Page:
Systems thinking however, “[is] a way of thinking about, and a language for describing and understanding, the forces and interrelationships that shape the behavior of systems. This discipline helps us to see how to change systems more effectively, and to act more in tune with the natural processes of the natural and economic world. (Senge, 1993).

There are many reasons why organizations fail to adopt systems thinking. Russel (2006) emphasizes on two reasons – (one general and one specific). He went forward to enlighten us that in order to understand why organizations never use mistakes as opportunities for learning, other than a disposition inherited from educational institutions, we must recognize that there are two types of mistakes – Errors of commission (which occurs when an individual or organization does something that should not have been done) and Errors of Omission (when an organization or individual fail to do something that should have been done).

In regards to errors of commission, huge emphasis was laid when Kodak acquired Sterling Drugs it made a very costly mistake. It had to be sold subsequently. Its sale involved a considerable write-off. Robert F. Bruner, in his book, Deals from Hell (Wiley, 2005, New York) cites a number of acquisitions that went sour in a big way. The Sony-Columbia merger in 1989 resulted in a $2.7 billion write-off. The acquisition of National Cash Register by AT&T, cost AT&T $4.1 billion. His champion of errors of commission is the merger of AOL and Time Warner. It resulted in a $200 billion loss in stock-market value and a $54 billion write-down in the worth of the combination’s asset.

For errors of omission, emphasis was laid when for example, Kodak failed to acquire Xerox when it was very young, or when Xerox failed to develop the small computer produced by its employees. Of the two types of error, errors of omission are usually the more important. The deterioration and failure of organizations are almost always due to something they did not do.

This deficiency can be eliminated by:

  • Recording every decision of importance, whether to do something or not and this should include the expected effects of the decision, the assumptions on which the expectations are based and how the decision was made and by whom.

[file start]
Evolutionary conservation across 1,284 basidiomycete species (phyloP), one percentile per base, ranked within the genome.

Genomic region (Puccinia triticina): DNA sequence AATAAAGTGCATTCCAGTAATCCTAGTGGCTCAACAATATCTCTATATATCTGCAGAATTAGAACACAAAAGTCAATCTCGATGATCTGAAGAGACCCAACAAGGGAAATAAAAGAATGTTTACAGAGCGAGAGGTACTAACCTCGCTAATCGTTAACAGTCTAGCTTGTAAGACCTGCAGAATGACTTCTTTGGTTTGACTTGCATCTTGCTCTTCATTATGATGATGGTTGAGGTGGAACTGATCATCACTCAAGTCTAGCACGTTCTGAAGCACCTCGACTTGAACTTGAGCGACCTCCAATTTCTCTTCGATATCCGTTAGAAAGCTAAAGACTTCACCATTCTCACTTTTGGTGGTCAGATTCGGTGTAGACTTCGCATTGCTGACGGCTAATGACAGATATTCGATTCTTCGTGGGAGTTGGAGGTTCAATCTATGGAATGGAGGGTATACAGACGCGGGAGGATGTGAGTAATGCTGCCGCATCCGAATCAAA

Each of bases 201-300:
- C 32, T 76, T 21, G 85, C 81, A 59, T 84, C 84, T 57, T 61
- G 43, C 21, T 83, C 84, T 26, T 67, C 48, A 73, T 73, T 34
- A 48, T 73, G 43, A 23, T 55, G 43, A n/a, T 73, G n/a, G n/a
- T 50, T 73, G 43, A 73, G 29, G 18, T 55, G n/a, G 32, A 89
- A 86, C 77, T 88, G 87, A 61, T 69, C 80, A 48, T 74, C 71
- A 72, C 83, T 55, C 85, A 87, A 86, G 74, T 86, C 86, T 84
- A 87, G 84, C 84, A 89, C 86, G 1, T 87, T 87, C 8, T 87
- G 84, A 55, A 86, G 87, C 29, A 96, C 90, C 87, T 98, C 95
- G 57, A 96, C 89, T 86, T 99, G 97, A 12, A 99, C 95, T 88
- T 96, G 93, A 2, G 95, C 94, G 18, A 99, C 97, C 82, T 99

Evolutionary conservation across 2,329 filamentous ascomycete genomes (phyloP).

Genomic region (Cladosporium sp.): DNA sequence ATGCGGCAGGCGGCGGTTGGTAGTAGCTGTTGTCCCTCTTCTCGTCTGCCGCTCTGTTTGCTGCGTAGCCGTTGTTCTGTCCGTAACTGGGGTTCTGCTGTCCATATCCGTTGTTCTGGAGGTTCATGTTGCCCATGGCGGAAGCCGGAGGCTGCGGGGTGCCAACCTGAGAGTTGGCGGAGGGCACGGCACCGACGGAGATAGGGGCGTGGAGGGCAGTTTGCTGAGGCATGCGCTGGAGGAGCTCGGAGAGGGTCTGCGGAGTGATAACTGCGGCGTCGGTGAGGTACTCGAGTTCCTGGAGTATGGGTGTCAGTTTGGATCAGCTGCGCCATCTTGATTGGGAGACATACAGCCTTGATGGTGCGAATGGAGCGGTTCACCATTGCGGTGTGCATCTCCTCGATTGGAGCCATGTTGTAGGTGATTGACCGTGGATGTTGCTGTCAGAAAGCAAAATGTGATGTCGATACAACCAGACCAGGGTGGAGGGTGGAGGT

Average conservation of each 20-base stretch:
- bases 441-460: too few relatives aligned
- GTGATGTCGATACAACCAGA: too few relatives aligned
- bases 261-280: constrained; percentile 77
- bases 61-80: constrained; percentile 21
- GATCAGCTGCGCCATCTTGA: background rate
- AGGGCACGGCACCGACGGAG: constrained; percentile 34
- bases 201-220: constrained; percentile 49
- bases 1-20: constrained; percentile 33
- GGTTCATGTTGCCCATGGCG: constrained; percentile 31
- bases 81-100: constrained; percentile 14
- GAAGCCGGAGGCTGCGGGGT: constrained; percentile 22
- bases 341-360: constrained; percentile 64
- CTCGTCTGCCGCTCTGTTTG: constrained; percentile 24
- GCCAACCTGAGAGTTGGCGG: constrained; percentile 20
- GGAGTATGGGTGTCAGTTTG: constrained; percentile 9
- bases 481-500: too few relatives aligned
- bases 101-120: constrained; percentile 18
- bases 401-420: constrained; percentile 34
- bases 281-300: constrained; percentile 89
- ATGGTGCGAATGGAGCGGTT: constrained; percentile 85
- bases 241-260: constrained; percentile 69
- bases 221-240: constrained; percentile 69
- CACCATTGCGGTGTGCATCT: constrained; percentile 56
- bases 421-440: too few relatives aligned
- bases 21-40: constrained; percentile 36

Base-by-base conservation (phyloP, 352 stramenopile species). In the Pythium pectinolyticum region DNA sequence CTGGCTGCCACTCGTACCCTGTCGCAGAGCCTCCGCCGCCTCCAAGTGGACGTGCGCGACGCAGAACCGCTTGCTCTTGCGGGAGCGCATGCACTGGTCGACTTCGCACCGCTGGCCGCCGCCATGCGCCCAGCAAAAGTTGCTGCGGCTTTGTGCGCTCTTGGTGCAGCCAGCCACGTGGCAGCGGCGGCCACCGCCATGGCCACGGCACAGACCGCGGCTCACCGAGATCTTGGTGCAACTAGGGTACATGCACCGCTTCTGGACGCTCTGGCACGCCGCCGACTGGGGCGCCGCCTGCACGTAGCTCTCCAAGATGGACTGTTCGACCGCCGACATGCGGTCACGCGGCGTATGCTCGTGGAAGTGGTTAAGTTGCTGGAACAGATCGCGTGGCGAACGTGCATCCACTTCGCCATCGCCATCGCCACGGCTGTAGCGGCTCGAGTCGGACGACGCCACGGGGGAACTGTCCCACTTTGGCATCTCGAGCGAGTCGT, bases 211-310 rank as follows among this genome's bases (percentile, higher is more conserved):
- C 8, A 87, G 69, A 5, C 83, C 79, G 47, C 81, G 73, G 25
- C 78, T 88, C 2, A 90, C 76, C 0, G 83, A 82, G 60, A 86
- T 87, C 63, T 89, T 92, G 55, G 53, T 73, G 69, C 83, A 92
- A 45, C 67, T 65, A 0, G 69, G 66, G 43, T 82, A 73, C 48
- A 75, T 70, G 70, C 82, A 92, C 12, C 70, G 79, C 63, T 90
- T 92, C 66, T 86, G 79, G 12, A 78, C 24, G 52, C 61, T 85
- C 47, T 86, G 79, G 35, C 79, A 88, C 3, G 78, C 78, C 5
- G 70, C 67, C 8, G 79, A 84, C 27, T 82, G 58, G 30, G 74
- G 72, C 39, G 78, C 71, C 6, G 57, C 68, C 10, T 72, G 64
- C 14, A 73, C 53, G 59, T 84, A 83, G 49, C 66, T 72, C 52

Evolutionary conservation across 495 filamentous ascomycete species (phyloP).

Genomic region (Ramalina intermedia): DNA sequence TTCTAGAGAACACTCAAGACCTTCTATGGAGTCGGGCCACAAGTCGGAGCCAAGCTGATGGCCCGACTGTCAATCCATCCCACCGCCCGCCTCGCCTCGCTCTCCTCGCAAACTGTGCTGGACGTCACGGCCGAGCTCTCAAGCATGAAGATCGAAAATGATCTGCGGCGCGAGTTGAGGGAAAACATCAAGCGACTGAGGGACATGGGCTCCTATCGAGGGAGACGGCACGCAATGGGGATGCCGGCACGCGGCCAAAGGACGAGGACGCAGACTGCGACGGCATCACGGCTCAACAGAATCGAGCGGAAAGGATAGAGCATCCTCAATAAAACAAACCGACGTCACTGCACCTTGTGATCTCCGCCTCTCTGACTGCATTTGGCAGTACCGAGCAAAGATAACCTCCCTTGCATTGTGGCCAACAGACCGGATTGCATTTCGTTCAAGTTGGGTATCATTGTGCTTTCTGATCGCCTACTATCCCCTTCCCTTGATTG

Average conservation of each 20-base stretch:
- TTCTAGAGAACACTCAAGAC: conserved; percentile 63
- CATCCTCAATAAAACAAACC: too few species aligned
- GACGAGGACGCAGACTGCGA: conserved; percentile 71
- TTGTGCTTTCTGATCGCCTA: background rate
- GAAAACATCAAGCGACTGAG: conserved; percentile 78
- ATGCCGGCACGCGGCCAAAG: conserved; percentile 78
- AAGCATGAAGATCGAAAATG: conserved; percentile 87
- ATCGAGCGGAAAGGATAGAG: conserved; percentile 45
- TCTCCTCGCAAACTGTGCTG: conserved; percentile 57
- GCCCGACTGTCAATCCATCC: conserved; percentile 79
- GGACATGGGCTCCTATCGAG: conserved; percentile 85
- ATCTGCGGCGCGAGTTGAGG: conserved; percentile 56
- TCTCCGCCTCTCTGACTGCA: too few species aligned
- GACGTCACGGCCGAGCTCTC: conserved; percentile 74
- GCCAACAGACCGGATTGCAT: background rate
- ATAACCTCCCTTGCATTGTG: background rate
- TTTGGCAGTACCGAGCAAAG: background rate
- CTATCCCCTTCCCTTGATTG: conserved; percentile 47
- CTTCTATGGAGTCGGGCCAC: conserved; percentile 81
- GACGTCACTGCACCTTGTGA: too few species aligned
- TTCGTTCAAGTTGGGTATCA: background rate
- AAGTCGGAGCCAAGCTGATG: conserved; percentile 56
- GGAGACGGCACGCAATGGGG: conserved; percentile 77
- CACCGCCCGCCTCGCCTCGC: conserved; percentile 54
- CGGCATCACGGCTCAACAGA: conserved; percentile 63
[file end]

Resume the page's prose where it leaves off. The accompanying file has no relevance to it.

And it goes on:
• There should be appropriate monitoring of all decisions to detect any deviations and determine the choice of corrective action.


1.5       COMPLEXITY PERSPECTIVE – New Ways of Thinking About Strategy:

(Deliberate vs. Emergent)



Strategy development has been presented by academics historically through two competing models (Mintzberg and Waters, 1985; Quinn, 1980). The first is formal, structured and process-based and developed through consultation within an organization, with various stakeholders through examining environmental data. It is called the “DELIBERATE/PLANNED STRATEGY”. The strategy developed through the planning process should be considered somewhat flexible. As with any other kind of plan, it is impossible to prepare for every possible contingency. During the 3-5-year duration of the typical strategic plan, much can happen. Therefore, we can assume that while an organization has worked hard to take into account various possibilities or scenario that may unfold during the time-span concerned, unexpected circumstances can arise.

The second model is strategy as an emergent occurrence, labelled logical incremental (Quinn, 1980), adaptive (Chaffee, 1985) processual (Whittington, 2001) or learning school (Brews and Hunt, 1999). This type of approach views organizations refining their strategies progressively in light of new information and opportunities. Given changing conditions and the dynamics of the marketplace, some elements of the deliberate strategy may have to be abandoned. This may happen, for example, if a planned new business line, or a targeted geographic market, becomes unexpectedly crowded with rivals. At the same time, the organization may need to react to events and adjust strategy by adding new elements to the original strategy. For instance, an acquisition opportunity becomes available, which could accelerate the growth of the organization. The new elements constitute the “EMERGENT STRATEGY” – the reactive component of strategy.



1.6       COMPLEX ADAPTIVE SYSTEMS (CAS): Modelling Complexity


An adaptive system (or complex adaptive system) is a system that makes or alters its behavior in response to its environment. Adaptive lifecycles (which are change-driven) are intended to respond to high levels of change and ongoing stakeholder involvement in an organization.